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Second Wave of 1918 Flu Pandemic teaches a lot for the second wave of Coronavirus Pandemic

second wave of the coronavirus
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First wave of the pandemic is over and most countries are experiencing a second wave of coronavirus with a rapid increase in hospitalizations and deaths reported every day. The 1918 flu pandemic killed millions of people and most of them died during its second wave. At that time people didn’t have the information on how to be safe from respiratory diseases and how those illnesses spread so they couldn’t take the safety precautions.

After a century there is now a similar situation with the second wave of the coronavirus and we will face the same consequences if the people do not follow the safety precautions which the health experts are telling for months including washing hands frequently, avoiding large crowds, follow social distancing measures, and wear face masks.

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The flu pandemic of 1918 attacked in three waves starting from the spring of 1918 and ended in the winter of 1919. It is estimated that the flu pandemic killed around 50 million people and infected around 500 million, which was one-third of the world’s population. The first wave of that pandemic didn’t cause much damage but the second wave, which was the worst of all, killed millions of people during the fall of 1918.

It is expected that the covid19 cases will increase in the winter as the other coronaviruses also spread more quickly during the winters. That is because in winter the air is less humid and the virus particles can stay airborne for longer than in summer. Moreover, the nasal membranes of the human body are drier and can easily catch infection during the winter. Also, as the weather gets cooler people like to spend most of their time in indoor spaces having very little air circulation which results in the virus spreading easily.

An emergency care physician and the author of the book Influenza: The Hundred Year Hunt to Cure the Deadliest Disease in History Dr. Jeremy Brown said the coronavirus pandemic hasn’t claimed as many lives as influenza did, as it killed nearly 675,000 people in the US which would today be equal to 3 million deaths. Brown believes that it’s good news that those numbers haven’t been reached yet but still, the numbers are quite appalling.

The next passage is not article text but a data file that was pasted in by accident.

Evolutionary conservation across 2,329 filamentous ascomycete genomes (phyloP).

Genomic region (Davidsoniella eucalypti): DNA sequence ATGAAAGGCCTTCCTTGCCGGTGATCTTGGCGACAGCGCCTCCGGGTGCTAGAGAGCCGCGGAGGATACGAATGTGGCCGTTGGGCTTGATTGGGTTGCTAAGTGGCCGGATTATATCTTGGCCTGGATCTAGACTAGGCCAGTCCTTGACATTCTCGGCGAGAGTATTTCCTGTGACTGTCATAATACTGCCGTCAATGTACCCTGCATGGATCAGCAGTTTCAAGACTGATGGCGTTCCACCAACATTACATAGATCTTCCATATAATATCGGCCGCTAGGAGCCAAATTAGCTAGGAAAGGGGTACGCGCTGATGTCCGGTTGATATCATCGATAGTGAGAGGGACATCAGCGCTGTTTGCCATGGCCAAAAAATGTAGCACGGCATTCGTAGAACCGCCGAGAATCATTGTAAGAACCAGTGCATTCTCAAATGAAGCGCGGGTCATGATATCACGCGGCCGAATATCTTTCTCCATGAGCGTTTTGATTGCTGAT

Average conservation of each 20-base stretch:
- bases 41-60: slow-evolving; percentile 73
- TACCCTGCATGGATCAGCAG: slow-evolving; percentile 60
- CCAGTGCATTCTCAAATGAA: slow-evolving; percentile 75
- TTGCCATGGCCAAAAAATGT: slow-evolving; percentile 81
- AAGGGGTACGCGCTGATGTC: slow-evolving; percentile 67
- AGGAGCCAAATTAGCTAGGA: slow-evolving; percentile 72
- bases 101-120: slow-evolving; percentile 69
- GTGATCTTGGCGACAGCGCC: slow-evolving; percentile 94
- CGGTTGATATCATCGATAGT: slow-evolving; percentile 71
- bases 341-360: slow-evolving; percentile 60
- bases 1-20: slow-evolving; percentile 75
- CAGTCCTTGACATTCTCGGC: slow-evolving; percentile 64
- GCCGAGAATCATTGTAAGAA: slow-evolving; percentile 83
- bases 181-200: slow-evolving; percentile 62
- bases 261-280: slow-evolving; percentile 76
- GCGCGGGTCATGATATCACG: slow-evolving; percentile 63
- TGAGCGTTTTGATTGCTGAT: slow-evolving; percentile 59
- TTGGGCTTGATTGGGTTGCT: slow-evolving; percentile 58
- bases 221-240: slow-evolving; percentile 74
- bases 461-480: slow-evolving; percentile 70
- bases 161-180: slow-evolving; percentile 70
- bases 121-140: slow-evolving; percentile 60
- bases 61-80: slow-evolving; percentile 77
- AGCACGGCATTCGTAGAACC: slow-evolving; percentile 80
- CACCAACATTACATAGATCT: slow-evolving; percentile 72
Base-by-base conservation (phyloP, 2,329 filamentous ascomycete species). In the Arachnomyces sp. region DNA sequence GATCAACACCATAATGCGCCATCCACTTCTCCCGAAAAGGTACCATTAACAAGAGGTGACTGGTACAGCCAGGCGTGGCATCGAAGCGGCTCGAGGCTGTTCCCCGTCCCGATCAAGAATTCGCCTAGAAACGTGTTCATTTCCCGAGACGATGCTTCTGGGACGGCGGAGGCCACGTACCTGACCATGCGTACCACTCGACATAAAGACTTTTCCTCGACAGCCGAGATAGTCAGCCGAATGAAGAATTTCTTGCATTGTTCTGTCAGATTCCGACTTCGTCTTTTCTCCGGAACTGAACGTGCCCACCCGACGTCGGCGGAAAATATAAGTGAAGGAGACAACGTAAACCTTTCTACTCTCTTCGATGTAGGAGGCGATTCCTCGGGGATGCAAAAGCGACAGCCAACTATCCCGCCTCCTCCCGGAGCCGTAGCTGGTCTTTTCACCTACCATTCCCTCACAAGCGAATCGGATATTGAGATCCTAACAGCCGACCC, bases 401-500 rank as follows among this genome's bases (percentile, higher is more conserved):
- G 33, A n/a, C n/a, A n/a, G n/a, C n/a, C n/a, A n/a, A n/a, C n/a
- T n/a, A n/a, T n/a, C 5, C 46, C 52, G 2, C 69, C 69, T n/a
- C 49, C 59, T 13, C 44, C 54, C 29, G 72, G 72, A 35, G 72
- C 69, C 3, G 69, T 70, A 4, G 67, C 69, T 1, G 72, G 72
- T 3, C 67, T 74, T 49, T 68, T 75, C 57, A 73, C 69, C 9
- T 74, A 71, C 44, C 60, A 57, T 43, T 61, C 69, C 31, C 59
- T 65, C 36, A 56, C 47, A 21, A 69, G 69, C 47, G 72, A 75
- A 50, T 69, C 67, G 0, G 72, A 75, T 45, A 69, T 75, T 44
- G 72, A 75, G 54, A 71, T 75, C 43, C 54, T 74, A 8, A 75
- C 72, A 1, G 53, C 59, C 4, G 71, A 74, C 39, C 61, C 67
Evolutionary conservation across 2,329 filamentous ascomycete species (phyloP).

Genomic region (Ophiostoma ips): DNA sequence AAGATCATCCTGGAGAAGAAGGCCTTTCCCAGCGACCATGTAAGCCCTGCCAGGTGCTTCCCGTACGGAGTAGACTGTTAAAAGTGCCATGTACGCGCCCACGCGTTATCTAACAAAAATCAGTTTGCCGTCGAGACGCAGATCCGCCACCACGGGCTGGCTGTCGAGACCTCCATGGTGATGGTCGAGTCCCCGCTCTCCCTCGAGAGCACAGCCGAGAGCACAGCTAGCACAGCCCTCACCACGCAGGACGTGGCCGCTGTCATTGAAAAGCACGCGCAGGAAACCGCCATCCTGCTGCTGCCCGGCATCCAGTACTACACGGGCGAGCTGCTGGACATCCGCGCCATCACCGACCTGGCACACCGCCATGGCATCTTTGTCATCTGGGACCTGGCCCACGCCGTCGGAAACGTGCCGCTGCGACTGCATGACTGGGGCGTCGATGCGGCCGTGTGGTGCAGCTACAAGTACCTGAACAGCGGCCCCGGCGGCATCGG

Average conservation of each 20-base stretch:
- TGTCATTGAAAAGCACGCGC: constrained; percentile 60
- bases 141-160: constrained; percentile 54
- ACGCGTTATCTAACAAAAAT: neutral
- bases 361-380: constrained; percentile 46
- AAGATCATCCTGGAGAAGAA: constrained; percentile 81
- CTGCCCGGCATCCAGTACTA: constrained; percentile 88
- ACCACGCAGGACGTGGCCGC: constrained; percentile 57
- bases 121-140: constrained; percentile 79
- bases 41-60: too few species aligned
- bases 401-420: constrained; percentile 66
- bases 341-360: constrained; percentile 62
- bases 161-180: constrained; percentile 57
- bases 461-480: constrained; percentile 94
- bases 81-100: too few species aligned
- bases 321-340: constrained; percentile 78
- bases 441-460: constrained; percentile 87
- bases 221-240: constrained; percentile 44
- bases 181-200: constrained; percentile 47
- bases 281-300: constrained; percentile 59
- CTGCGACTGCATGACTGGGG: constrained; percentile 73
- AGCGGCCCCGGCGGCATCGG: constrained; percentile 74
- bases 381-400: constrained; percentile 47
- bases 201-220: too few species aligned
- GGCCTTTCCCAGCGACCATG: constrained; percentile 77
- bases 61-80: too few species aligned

There could be many reasons why the second wave of the 1918 pandemic was so deadly, including a disease that may have mutated the behavior and patterns of movement in humans at that time. Moreover, influenza spreads easily in winter because people often remain indoors in winter. Author of the Great Influenza: The Story of the Deadliest Pandemic in History, John M. Barry said that according to his guess the 1918 pandemic couldn’t infect many people during the spring but after that, a mutation started in people which was more contagious.

A great obstacle for the people at the time was the lack of knowledge about the character of the virus and its severity and behavior. There was no awareness of what an infected person looks like and how to isolate from such a person. When the second wave of the 1918 pandemic began some doctors believed that it was a different disease and not the second wave of the same virus.

Although the second wave of the coronavirus is emerging and more and more cases of the virus are being reported some things can be done by people to avoid what happened during the second wave of the 1918 pandemic. These involve all the basic safety precautions and stocking up. People should stock up on the essential items but in a responsible manner and also taking others into consideration, to limit the number of trips to stores and thus decreasing the chances of the virus spreading.

About the author

Yasir Iqbal

Yasir Iqbal has been working with writing challenged clients for a long time. He provides ghostwriting and ghost editing services. His educational background in journalism has given him a broad base from which to approach many topics. He especially enjoys writing articles for individuals who are changing careers.

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